How the Grinch Stole Parent Time
The holiday season is probably full of events you and your ex want your child to attend. Family parties, religious events, and other commitments fill your calendar.
What is the best way to discuss parenting time with your ex?
- Do it in writing
It’s always a good idea to make any requests in writing in case it ever becomes challenged. This can be done via text message, email, etc. If you have specific language in your decree that states how you should communicate with your ex, make sure you abide by it.
- Allow plenty of time
If you only give notice a few days in advance, your ex is more likely to get annoyed with the short notice and deny your request. Give as much notice as possible. Again, refer to your decree as you may have a guideline for how much notice is recommended.
- Provide information
You don’t have to tell your ex what side you’re bringing to the family party, but you should at least let your ex know what event you’re attending.
- Come with a solution
Instead of just notifying your ex of when your event is, offer suggestions for how it can be arranged. Make suggestions for weekend/day swaps, makeup time, etc.
- Be kind
This may be one of the most difficult guidelines to follow, but it’s important. Although you and your ex don’t always get along, when requesting a change for visitation it’s important to be civil and not start an argument. Take a look at the examples below:
“Hey Jess, I have a family party at my parent’s house on December 17th, and I’d really like Claire to be able to attend. There will be a lot of family there she hasn’t seen in a long time. Would you be willing to switch me weekends for the 10th? I would really appreciate it.”
“Jess, I have a party I want to take Claire to on the 17th. I know you probably won’t let her go anyways, but maybe you could stop being selfish and actually work with me for once in your life.”
Which one would you be more likely to negotiate with?
So how flexible should you be? Being flexible doesn’t mean you have to cancel your plans with your children so they can have theirs. There may be times when visitation swaps simply don’t work for one of you. You may have family parties on the same evening.
While you aren’t required to bend over backward to make their visitation requests work, here are a few reasons it’s important to be flexible:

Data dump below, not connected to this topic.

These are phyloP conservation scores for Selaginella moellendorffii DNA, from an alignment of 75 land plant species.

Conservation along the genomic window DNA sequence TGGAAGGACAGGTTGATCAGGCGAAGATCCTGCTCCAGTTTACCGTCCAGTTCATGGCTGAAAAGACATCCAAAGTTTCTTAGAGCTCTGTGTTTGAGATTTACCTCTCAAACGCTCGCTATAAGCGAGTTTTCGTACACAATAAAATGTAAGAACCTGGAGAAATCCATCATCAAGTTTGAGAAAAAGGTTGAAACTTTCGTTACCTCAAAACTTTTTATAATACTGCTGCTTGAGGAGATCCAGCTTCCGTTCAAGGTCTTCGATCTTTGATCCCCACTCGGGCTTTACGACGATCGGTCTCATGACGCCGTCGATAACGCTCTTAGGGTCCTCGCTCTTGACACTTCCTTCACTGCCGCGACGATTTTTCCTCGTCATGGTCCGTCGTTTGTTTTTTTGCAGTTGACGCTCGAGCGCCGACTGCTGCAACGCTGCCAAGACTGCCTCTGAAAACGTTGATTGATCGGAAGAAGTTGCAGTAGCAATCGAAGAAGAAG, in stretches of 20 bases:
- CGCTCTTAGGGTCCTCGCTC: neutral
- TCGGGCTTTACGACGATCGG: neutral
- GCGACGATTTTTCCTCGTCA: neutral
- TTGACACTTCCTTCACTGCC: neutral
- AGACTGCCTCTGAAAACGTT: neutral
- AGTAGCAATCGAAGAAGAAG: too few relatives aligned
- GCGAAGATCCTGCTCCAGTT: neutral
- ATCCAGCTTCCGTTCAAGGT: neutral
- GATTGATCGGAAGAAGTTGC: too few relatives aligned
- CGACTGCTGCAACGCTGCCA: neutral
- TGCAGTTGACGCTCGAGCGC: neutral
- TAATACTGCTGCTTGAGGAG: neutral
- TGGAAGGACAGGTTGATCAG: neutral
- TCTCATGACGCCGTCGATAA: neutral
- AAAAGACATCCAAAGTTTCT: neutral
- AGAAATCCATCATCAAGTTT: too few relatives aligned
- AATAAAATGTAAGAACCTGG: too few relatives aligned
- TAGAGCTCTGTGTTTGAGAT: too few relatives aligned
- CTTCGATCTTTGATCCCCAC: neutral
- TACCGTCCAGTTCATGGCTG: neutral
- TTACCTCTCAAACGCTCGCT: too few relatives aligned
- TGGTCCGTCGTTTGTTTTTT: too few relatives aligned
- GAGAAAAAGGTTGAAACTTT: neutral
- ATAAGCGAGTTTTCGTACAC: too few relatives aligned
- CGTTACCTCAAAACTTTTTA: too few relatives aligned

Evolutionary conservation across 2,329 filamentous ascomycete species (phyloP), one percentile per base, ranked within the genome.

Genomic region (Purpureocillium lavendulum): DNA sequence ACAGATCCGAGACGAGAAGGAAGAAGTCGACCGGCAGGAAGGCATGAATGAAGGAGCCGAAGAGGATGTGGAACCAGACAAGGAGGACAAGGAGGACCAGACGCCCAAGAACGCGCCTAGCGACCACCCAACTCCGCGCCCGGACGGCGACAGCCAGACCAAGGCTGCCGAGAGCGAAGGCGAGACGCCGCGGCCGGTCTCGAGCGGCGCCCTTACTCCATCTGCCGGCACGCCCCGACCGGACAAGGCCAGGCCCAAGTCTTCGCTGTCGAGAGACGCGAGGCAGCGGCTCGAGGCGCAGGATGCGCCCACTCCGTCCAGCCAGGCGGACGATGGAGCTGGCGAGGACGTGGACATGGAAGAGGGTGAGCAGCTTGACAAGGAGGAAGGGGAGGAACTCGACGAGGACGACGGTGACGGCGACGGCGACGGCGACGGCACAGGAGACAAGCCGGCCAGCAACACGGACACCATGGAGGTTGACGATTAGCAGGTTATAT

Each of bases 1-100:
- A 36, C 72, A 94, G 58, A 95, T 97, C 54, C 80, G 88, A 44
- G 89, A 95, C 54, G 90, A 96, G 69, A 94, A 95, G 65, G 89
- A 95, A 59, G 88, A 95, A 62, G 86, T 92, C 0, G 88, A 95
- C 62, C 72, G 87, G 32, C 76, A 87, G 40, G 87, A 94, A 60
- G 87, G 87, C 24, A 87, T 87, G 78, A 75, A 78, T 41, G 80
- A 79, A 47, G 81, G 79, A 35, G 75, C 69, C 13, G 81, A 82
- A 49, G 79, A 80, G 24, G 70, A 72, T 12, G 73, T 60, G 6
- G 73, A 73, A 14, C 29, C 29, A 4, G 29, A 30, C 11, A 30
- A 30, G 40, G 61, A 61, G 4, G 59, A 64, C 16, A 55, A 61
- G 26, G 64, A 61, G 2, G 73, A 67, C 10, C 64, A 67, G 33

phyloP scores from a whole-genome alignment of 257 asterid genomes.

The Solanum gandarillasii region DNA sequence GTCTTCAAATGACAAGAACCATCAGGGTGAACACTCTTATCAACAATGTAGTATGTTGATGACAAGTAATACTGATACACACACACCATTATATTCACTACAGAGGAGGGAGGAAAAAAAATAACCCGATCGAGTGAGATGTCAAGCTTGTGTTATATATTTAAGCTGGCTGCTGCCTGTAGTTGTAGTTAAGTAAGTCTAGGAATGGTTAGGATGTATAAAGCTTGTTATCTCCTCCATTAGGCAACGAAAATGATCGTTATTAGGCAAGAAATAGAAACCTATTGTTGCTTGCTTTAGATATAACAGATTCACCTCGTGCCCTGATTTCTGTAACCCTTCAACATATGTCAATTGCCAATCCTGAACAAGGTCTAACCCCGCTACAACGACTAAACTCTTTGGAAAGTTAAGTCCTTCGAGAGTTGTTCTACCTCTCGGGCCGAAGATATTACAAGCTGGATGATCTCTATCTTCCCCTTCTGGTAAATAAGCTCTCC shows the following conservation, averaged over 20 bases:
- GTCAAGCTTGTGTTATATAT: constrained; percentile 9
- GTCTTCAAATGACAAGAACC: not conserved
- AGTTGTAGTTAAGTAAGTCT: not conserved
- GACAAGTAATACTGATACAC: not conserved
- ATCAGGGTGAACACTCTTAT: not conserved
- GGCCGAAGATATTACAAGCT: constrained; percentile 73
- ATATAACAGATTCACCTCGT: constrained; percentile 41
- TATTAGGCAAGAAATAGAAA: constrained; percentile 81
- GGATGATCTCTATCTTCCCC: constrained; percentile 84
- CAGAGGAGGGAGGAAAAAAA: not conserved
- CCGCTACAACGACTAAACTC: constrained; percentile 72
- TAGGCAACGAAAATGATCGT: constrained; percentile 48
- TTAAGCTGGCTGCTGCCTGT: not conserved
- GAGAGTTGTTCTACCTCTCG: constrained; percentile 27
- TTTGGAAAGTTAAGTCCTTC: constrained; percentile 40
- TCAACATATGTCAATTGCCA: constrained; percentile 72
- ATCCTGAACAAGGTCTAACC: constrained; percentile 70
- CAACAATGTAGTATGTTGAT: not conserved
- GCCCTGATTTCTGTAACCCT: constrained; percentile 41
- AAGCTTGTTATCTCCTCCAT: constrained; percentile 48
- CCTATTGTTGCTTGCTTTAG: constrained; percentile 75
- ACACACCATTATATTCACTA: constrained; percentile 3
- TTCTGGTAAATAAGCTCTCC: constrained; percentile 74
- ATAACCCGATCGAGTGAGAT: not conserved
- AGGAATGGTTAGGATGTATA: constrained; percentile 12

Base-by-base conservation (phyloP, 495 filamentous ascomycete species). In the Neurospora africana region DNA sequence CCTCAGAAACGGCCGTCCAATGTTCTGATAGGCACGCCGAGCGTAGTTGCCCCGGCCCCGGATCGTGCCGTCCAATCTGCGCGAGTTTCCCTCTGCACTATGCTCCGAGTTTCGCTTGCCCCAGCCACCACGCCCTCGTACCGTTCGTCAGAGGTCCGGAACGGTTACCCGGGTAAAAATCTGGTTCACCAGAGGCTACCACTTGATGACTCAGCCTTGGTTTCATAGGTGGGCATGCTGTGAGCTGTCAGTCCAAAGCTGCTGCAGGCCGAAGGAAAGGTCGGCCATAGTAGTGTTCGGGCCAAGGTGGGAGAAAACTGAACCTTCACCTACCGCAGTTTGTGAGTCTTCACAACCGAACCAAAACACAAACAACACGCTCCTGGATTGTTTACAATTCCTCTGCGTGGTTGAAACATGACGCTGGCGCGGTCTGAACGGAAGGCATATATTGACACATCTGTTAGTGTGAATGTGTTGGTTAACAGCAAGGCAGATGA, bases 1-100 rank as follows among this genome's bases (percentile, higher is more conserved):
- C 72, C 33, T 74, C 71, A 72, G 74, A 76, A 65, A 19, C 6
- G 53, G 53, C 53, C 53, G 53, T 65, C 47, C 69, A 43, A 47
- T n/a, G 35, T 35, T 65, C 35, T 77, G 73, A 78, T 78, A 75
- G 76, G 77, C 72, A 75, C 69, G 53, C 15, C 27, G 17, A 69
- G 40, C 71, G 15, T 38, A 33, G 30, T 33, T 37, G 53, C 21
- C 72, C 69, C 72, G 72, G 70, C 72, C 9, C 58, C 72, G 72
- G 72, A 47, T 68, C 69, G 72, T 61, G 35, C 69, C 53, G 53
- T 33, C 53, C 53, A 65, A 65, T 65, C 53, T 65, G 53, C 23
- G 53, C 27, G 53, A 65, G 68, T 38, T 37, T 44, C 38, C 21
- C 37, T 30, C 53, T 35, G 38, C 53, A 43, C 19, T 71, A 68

- What if it were reversed?
If the roles were reversed would you want your ex to be willing to work with you? This is an important guideline to remember, because sometimes the roles may swap. Your example of being willing to be flexible with visitation may rub off on your ex.
- Who are you punishing?
Although it’s true you are punishing your ex by declining to work with them, you are also punishing your child. If there is any event where they can build a relationship with the family you haven’t seen in a while, it could be a great experience for them.
- It can keep you out of court
If you are refusing to be flexible with visitation and working with your ex in general, they may take you to court. Judges want parents to work together, so if you appear to be digging your heels in at every turn, it may come back to bite you.
- ‘Tis the Season
It may be silly, but if you don’t want to be flexible for any other reason, how about due to the season? This is the season of giving. Since you probably won’t be buying your ex any other holiday gift this year, consider giving them the gift of flexibility.
Co-parenting isn’t easy, but it doesn’t have to be miserable. If you have questions about custody, let us help ease the burden. Contact Burton Law today to discuss your case with one of our experienced and sensitive attorneys.
MANAGING ATTORNEY AT BURTON LAW FIRM, P.C.
He chose to practice in the family law arena because of the positive and direct impact for good he saw in the lives of his clients.
Having twice been named one of Utah’s Legal Elite by Utah Business Magazine, Ken has a solid reputation as an effective advocate for his clients. He is actively involved in local and state bar associations, serves on various boards of directors and with volunteer organizations, and as a mentor for newly admitted attorneys.
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